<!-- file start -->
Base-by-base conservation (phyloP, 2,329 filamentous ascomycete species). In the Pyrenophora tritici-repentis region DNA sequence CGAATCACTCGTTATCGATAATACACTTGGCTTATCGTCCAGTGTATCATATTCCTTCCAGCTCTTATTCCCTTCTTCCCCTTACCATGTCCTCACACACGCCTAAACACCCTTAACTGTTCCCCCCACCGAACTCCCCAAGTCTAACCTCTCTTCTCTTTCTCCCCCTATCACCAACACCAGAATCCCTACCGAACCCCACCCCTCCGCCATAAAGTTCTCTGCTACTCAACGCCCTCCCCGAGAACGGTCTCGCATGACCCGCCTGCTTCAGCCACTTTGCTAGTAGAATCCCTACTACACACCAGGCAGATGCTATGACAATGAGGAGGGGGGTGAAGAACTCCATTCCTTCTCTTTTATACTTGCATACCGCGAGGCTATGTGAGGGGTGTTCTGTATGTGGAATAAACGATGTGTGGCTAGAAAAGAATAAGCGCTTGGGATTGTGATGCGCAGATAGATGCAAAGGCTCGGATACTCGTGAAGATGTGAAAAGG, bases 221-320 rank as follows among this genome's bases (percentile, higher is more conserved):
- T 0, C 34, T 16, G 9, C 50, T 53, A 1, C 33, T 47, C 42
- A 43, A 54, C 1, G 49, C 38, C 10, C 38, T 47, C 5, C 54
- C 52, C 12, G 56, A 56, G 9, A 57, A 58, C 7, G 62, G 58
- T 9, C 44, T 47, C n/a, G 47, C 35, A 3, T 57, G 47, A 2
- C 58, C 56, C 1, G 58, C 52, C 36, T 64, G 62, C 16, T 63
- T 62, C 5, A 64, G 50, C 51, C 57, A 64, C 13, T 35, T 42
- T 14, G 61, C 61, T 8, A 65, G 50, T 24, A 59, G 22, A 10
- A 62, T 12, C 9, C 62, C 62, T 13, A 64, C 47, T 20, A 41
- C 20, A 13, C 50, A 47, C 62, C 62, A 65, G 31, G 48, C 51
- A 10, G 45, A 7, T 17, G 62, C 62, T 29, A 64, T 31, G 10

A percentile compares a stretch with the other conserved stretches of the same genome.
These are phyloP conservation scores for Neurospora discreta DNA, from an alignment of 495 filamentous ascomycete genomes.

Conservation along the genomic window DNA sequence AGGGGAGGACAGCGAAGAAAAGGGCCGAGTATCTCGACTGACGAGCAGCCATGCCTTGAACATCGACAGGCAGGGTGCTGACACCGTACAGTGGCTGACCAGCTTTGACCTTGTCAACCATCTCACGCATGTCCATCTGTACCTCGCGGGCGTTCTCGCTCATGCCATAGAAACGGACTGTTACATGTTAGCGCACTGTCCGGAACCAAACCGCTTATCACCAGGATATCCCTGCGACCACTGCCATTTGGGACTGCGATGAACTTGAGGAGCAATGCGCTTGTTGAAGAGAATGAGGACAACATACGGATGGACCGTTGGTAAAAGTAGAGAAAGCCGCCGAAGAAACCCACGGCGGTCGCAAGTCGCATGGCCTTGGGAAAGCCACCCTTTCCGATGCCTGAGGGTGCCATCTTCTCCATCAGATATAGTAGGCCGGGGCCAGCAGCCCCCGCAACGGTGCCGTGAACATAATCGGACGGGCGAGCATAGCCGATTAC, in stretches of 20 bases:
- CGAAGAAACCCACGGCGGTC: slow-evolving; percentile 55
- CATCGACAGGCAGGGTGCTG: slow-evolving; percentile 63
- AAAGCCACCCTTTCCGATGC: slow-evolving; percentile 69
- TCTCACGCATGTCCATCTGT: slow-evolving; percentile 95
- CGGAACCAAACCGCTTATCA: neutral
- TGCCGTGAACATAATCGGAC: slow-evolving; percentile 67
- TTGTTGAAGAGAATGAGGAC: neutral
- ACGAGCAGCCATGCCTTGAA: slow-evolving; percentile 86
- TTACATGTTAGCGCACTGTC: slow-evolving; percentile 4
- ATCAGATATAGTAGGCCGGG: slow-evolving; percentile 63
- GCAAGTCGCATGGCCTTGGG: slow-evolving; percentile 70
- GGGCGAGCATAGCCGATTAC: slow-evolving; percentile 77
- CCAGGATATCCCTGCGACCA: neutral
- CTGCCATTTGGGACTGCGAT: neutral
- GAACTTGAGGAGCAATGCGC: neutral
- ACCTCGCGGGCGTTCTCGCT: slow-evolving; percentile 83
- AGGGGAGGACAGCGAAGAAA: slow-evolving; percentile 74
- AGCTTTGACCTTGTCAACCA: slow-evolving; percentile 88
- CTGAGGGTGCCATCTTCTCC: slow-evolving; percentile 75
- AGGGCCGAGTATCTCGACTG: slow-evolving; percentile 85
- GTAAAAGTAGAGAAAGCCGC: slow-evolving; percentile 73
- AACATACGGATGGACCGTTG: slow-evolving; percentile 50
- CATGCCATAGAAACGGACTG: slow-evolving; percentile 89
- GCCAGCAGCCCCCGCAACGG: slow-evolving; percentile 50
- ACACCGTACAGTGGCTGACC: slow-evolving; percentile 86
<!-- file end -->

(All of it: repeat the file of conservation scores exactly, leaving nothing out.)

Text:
Base-by-base conservation (phyloP, 2,329 filamentous ascomycete species). In the Pyrenophora tritici-repentis region DNA sequence CGAATCACTCGTTATCGATAATACACTTGGCTTATCGTCCAGTGTATCATATTCCTTCCAGCTCTTATTCCCTTCTTCCCCTTACCATGTCCTCACACACGCCTAAACACCCTTAACTGTTCCCCCCACCGAACTCCCCAAGTCTAACCTCTCTTCTCTTTCTCCCCCTATCACCAACACCAGAATCCCTACCGAACCCCACCCCTCCGCCATAAAGTTCTCTGCTACTCAACGCCCTCCCCGAGAACGGTCTCGCATGACCCGCCTGCTTCAGCCACTTTGCTAGTAGAATCCCTACTACACACCAGGCAGATGCTATGACAATGAGGAGGGGGGTGAAGAACTCCATTCCTTCTCTTTTATACTTGCATACCGCGAGGCTATGTGAGGGGTGTTCTGTATGTGGAATAAACGATGTGTGGCTAGAAAAGAATAAGCGCTTGGGATTGTGATGCGCAGATAGATGCAAAGGCTCGGATACTCGTGAAGATGTGAAAAGG, bases 221-320 rank as follows among this genome's bases (percentile, higher is more conserved):
- T 0, C 34, T 16, G 9, C 50, T 53, A 1, C 33, T 47, C 42
- A 43, A 54, C 1, G 49, C 38, C 10, C 38, T 47, C 5, C 54
- C 52, C 12, G 56, A 56, G 9, A 57, A 58, C 7, G 62, G 58
- T 9, C 44, T 47, C n/a, G 47, C 35, A 3, T 57, G 47, A 2
- C 58, C 56, C 1, G 58, C 52, C 36, T 64, G 62, C 16, T 63
- T 62, C 5, A 64, G 50, C 51, C 57, A 64, C 13, T 35, T 42
- T 14, G 61, C 61, T 8, A 65, G 50, T 24, A 59, G 22, A 10
- A 62, T 12, C 9, C 62, C 62, T 13, A 64, C 47, T 20, A 41
- C 20, A 13, C 50, A 47, C 62, C 62, A 65, G 31, G 48, C 51
- A 10, G 45, A 7, T 17, G 62, C 62, T 29, A 64, T 31, G 10

A percentile compares a stretch with the other conserved stretches of the same genome.
These are phyloP conservation scores for Neurospora discreta DNA, from an alignment of 495 filamentous ascomycete genomes.

Conservation along the genomic window DNA sequence AGGGGAGGACAGCGAAGAAAAGGGCCGAGTATCTCGACTGACGAGCAGCCATGCCTTGAACATCGACAGGCAGGGTGCTGACACCGTACAGTGGCTGACCAGCTTTGACCTTGTCAACCATCTCACGCATGTCCATCTGTACCTCGCGGGCGTTCTCGCTCATGCCATAGAAACGGACTGTTACATGTTAGCGCACTGTCCGGAACCAAACCGCTTATCACCAGGATATCCCTGCGACCACTGCCATTTGGGACTGCGATGAACTTGAGGAGCAATGCGCTTGTTGAAGAGAATGAGGACAACATACGGATGGACCGTTGGTAAAAGTAGAGAAAGCCGCCGAAGAAACCCACGGCGGTCGCAAGTCGCATGGCCTTGGGAAAGCCACCCTTTCCGATGCCTGAGGGTGCCATCTTCTCCATCAGATATAGTAGGCCGGGGCCAGCAGCCCCCGCAACGGTGCCGTGAACATAATCGGACGGGCGAGCATAGCCGATTAC, in stretches of 20 bases:
- CGAAGAAACCCACGGCGGTC: slow-evolving; percentile 55
- CATCGACAGGCAGGGTGCTG: slow-evolving; percentile 63
- AAAGCCACCCTTTCCGATGC: slow-evolving; percentile 69
- TCTCACGCATGTCCATCTGT: slow-evolving; percentile 95
- CGGAACCAAACCGCTTATCA: neutral
- TGCCGTGAACATAATCGGAC: slow-evolving; percentile 67
- TTGTTGAAGAGAATGAGGAC: neutral
- ACGAGCAGCCATGCCTTGAA: slow-evolving; percentile 86
- TTACATGTTAGCGCACTGTC: slow-evolving; percentile 4
- ATCAGATATAGTAGGCCGGG: slow-evolving; percentile 63
- GCAAGTCGCATGGCCTTGGG: slow-evolving; percentile 70
- GGGCGAGCATAGCCGATTAC: slow-evolving; percentile 77
- CCAGGATATCCCTGCGACCA: neutral
- CTGCCATTTGGGACTGCGAT: neutral
- GAACTTGAGGAGCAATGCGC: neutral
- ACCTCGCGGGCGTTCTCGCT: slow-evolving; percentile 83
- AGGGGAGGACAGCGAAGAAA: slow-evolving; percentile 74
- AGCTTTGACCTTGTCAACCA: slow-evolving; percentile 88
- CTGAGGGTGCCATCTTCTCC: slow-evolving; percentile 75
- AGGGCCGAGTATCTCGACTG: slow-evolving; percentile 85
- GTAAAAGTAGAGAAAGCCGC: slow-evolving; percentile 73
- AACATACGGATGGACCGTTG: slow-evolving; percentile 50
- CATGCCATAGAAACGGACTG: slow-evolving; percentile 89
- GCCAGCAGCCCCCGCAACGG: slow-evolving; percentile 50
- ACACCGTACAGTGGCTGACC: slow-evolving; percentile 86